New Arctic org mounts all-inclusive challenge to Arctic Council

The Arctic Circle will “strengthen the decision-making process”


Iceland will be the location of the first meeting of the Arctic Circle next October. (FILE PHOTO)

Iceland will be the location of the first meeting of the Arctic Circle next October. (FILE PHOTO)

Non-Arctic nations like China and South Korea are clamouring to join the Arctic Council as observers, but now they don’t have to worry: a new Arctic organization is willing to welcome everyone to the table.

On April 15, the same day that Iceland threw its support to China’s bid to become an observer at the Arctic Council, Iceland’s president Olafur Ragnar Grimsson also announced the creation of a new assembly on Arctic issues.

It’s called the “Arctic Circle,” which is intended to promote “collaboration among Arctic and international partners” — these could even include “Google,” Grimsson suggested at the organization’s launch in Washington D.C.

The Arctic Circle will hold an annual talk-fest “to facilitate dialogue and build relationships to confront the Arctic’s greatest challenges,” said a news release on the new non-profit organization.

The Arctic Circle will be a place for institutions, organizations, forums, think-tanks, corporations and public associations to hold their meetings or events “without surrendering their independence or decision-making abilities.”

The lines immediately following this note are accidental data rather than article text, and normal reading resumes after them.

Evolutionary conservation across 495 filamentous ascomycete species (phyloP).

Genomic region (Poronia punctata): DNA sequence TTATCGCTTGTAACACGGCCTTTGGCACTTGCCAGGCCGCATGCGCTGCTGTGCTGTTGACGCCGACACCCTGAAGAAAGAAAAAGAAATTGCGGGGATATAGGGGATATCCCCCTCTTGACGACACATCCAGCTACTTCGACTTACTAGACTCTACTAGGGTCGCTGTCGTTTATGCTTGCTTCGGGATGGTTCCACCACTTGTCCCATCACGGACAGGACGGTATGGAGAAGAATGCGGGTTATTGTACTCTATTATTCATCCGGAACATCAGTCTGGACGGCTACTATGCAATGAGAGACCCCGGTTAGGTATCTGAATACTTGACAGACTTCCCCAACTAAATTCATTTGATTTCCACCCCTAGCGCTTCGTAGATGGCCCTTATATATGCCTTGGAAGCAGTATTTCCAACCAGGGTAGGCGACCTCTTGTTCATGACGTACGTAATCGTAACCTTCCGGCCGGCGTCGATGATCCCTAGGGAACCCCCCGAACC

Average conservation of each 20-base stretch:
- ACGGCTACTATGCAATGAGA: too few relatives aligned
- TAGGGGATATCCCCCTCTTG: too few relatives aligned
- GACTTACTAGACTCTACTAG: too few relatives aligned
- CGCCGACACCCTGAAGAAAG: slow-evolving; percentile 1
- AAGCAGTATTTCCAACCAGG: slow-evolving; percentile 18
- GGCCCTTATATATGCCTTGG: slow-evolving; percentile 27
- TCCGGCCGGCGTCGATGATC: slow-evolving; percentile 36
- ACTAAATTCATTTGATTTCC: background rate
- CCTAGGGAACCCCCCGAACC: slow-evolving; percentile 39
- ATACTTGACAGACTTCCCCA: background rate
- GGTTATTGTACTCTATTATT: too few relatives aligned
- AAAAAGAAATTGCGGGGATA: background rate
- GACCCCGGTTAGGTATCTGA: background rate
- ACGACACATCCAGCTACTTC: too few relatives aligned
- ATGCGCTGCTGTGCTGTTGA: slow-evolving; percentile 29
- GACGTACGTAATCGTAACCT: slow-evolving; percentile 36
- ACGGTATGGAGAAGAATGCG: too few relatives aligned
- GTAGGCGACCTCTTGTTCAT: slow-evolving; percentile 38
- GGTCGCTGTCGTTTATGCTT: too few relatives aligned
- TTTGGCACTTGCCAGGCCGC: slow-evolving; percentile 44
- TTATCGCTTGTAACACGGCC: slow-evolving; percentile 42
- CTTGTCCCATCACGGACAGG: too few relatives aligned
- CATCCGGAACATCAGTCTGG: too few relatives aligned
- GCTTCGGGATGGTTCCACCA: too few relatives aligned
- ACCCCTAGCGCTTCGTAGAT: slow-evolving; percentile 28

The assembly plans to meet in a different Arctic location each year and include exhibitions and performances from around the Arctic.

“We aim to 
strengthen the decision-making process by bringing together as many 
Arctic and international partners as possible under one large ‘open tent’,” says the Arctic Circle’s website.

Arctic Circle will meet for the first time in Iceland at the Harpa Reykjavík Concert and Conference Centre Oct. 12 to Oct. 14.

On the agenda, discussion on issues related to sea ice melt and extreme weather, security, fisheries and ecosystem management, shipping, transportation and natural resources and workshops on topics like “the prospects and risks of oil and gas drilling” and “the role of Asian and European countries in the Arctic.”

The Arctic Circle’s board includes Grímsson, Prince Albert, who visited Iqaluit and Kuujjuaq last year, and Greenland’s former premier, Kuupik Kleist.

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